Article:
Tim Paine steps down as Australia Test skipper

With just less than a month left for the Ashes series, Australia Test skipper Tim Paine has stepped down from his post with immediate effect, Cricket Australia (CA) confirmed on Tuesday.

Paine’s decision comes in the wake of an off-field scandal, where he had sent explicit text mesages to a female co-worker at Cricket Tasmania in 2017.

Now, CA has accepted Paine’s resignation and is looking to appoint a new Test captain.

Meanwhile, several reports also suggest that Aussie pacer Pat Cummins is likely to be appointed the new skipper of Australia Test team. If the CA stamps on the news, Cummins will become the first fast bowler to captain the Australian Test team in the last 65 years.

Commenting on Paine’s decision, CA Chair Richard Freudenstein said: “Tim felt it was in the best interests of his family and Australian cricket to take this decision to step down as captain.”

“While the Board acknowledges an investigation cleared Tim of any breach of the code of conduct regarding this matter some years ago, we respect his decision. CA does not condone this type of language or behaviour. Despite the mistake he made, Tim has been an exceptional leader since his appointment and the Board thanks him for his distinguished service. Tim will continue to be available for selection in the Test team through the Ashes summer,” he added,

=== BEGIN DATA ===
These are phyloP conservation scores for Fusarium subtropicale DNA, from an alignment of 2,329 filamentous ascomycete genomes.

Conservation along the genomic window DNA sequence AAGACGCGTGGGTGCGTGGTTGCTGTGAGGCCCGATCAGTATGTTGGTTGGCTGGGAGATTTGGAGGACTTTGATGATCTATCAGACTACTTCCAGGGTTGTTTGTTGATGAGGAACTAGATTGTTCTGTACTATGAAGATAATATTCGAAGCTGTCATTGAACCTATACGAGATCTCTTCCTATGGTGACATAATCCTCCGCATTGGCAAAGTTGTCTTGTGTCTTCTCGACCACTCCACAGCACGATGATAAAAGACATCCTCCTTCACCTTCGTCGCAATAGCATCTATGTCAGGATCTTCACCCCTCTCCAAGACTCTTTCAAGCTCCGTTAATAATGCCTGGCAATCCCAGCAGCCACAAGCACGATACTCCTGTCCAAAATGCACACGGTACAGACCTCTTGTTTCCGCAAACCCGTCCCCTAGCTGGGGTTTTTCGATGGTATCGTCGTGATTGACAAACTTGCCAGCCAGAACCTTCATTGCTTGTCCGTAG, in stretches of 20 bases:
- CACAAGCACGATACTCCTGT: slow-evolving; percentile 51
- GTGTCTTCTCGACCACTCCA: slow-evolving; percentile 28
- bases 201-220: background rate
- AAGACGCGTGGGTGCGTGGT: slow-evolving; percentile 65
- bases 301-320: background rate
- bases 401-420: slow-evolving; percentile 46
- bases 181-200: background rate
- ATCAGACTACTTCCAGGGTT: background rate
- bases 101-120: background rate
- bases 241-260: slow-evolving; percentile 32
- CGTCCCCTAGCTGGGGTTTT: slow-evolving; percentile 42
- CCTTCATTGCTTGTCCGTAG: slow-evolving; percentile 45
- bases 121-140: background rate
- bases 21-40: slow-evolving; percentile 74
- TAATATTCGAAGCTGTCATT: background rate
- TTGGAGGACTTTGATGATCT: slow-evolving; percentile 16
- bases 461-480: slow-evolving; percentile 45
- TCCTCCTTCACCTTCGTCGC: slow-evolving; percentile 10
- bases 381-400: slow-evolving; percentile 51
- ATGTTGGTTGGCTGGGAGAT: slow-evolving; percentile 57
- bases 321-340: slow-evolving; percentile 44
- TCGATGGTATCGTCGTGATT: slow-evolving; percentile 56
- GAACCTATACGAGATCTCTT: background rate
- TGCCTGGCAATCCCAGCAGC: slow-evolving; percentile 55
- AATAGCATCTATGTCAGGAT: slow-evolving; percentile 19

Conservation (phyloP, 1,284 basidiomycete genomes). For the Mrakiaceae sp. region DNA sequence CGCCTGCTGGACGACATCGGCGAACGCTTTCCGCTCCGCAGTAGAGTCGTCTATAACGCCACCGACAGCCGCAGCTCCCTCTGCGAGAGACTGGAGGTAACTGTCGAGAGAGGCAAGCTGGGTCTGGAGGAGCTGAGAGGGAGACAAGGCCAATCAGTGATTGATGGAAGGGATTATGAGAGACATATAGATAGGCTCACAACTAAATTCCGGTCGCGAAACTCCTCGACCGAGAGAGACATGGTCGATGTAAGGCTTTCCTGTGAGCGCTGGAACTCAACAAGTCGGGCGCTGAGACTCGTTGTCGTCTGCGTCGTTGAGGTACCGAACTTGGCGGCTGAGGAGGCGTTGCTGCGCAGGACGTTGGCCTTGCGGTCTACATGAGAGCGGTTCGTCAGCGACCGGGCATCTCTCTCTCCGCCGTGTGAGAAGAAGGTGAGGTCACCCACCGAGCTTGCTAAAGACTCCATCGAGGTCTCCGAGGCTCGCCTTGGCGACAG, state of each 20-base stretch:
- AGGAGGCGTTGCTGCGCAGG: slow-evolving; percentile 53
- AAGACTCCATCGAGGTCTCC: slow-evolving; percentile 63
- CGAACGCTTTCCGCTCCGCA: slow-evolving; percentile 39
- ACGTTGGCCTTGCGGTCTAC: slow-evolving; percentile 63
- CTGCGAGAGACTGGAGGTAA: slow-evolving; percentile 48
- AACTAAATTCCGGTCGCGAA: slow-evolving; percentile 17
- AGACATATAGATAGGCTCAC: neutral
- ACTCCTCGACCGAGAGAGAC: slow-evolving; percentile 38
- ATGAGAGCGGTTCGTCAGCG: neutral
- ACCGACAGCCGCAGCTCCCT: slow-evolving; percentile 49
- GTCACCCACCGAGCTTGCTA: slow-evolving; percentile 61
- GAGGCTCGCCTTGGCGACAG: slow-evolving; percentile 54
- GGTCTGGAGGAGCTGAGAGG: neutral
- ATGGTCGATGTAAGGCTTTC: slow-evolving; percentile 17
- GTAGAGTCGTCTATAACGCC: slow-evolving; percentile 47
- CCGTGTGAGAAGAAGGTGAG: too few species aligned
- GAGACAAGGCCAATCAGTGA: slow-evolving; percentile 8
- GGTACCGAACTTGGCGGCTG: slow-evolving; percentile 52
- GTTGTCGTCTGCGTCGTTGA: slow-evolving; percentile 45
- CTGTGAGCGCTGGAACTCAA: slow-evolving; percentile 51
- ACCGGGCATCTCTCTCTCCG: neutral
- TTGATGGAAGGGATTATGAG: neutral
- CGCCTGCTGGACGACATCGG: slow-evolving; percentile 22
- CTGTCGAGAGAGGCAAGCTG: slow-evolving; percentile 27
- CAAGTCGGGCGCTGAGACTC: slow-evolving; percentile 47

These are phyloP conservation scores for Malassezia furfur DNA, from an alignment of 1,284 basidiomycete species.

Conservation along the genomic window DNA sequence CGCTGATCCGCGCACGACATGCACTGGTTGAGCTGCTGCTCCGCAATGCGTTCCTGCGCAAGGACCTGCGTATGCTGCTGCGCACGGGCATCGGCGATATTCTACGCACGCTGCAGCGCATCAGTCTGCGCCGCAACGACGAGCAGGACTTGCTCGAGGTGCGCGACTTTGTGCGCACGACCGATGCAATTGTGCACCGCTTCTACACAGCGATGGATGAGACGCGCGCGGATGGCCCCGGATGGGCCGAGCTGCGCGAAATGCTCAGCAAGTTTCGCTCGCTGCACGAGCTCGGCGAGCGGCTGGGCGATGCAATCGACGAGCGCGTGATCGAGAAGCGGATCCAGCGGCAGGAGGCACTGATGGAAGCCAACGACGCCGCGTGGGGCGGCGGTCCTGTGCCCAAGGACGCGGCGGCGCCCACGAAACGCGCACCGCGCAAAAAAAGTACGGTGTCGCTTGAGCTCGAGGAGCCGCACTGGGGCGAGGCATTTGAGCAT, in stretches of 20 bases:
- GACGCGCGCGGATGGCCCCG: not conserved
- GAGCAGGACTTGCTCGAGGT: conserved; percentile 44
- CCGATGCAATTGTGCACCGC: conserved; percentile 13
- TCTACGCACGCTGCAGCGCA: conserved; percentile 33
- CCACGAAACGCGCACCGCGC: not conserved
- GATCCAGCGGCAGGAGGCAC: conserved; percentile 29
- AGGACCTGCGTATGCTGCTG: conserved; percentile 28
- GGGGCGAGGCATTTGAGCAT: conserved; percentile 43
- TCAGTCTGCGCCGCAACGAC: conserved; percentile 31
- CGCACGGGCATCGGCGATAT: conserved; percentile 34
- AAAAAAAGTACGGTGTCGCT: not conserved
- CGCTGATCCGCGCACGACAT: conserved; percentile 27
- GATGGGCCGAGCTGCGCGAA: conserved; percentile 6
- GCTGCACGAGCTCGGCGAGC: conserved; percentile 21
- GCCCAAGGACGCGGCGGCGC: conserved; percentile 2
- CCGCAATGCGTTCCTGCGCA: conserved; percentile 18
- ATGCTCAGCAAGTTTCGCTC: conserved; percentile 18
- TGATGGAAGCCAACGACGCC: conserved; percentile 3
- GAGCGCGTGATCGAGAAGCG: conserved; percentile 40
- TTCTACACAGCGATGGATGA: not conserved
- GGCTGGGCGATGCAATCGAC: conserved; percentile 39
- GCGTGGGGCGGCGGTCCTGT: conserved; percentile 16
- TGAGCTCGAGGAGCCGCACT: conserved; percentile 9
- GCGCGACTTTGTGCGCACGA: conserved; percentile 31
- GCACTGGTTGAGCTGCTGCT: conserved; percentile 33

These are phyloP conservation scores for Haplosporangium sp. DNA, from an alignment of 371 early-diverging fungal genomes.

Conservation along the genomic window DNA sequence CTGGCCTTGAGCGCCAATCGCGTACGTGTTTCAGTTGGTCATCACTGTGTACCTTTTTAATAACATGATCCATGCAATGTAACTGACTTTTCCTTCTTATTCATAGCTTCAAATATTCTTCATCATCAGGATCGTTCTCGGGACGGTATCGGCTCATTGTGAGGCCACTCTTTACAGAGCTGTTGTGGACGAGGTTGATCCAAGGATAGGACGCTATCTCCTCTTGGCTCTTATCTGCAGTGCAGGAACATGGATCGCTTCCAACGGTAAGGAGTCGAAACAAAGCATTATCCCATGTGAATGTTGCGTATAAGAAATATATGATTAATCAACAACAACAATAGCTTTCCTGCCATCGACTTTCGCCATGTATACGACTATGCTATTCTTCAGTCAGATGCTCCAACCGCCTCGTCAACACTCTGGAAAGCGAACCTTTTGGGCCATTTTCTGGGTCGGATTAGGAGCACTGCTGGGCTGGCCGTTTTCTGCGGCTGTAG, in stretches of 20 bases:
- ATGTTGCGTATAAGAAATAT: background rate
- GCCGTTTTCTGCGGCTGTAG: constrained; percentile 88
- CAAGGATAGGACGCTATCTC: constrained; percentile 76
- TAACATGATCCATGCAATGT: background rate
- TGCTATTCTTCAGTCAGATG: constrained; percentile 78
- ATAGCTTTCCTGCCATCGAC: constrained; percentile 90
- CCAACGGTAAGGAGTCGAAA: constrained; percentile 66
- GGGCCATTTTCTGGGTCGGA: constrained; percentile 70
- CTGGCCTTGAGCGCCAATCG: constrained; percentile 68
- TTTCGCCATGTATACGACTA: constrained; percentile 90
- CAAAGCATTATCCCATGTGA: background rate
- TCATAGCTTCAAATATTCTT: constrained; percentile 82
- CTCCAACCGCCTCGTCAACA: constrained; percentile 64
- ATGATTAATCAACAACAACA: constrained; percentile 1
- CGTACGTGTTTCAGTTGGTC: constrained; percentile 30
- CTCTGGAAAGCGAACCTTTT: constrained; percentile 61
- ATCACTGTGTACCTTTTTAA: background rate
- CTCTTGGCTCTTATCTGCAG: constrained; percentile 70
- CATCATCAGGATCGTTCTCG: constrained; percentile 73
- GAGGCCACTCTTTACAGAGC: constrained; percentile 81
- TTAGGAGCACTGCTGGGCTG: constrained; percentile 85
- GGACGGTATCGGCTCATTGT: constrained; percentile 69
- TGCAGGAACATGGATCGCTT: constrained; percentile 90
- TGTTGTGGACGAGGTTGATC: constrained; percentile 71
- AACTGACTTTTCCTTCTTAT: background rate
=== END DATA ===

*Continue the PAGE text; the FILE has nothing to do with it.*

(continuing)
On the other hand, Paine had made the announcement stepping down as Australia Test captain in a press conference in Hobart on Friday.

“Today, I’m announced my decision to stand down as the captain of the Australian men’s test team. It’s an incredibly difficult decision, but the right one for me, my family, and cricket,” Paine read out from a statement at the presser.

“As a background on my decision, nearly four years ago, I was involved in a text exchange with a then-colleague. At the time, the exchange was the subject of a thorough CA Integrity Unit investigation, throughout which I fully participated in and openly participated in. That investigation and a Cricket Tasmania HR investigation at the same time found that there had been no breach of the Cricket Australia Code of Conduct. Although exonerated, I deeply regretted this incident at the time, and still do today. I spoke to my wife and family at the time and am enormously grateful for their forgiveness and support. We thought this incident was behind us and that I could focus entirely on the team, as I have done for the last three or four years,” he added.

“However, I recently became aware that this private text exchange was going to become public. On reflection, my actions in 2017 do not meet the standard of an Australian cricket captain, or the wider community. I’m deeply sorry for the hurt and pain that I have caused to my wife, my family, and to the other party. I’m sorry for any damage that this does to the reputation of our sport. And I believe that it is the right decision for me to stand down as captain, effective immediately. I do not want this to become an unwelcome disruption to the team ahead of what is a huge Ashes Series,” he futher expressed.

The first Test of the five-match rubber between hosts Australia and England will begin on December 8 at The Gabba in Brisbane.

News Desk

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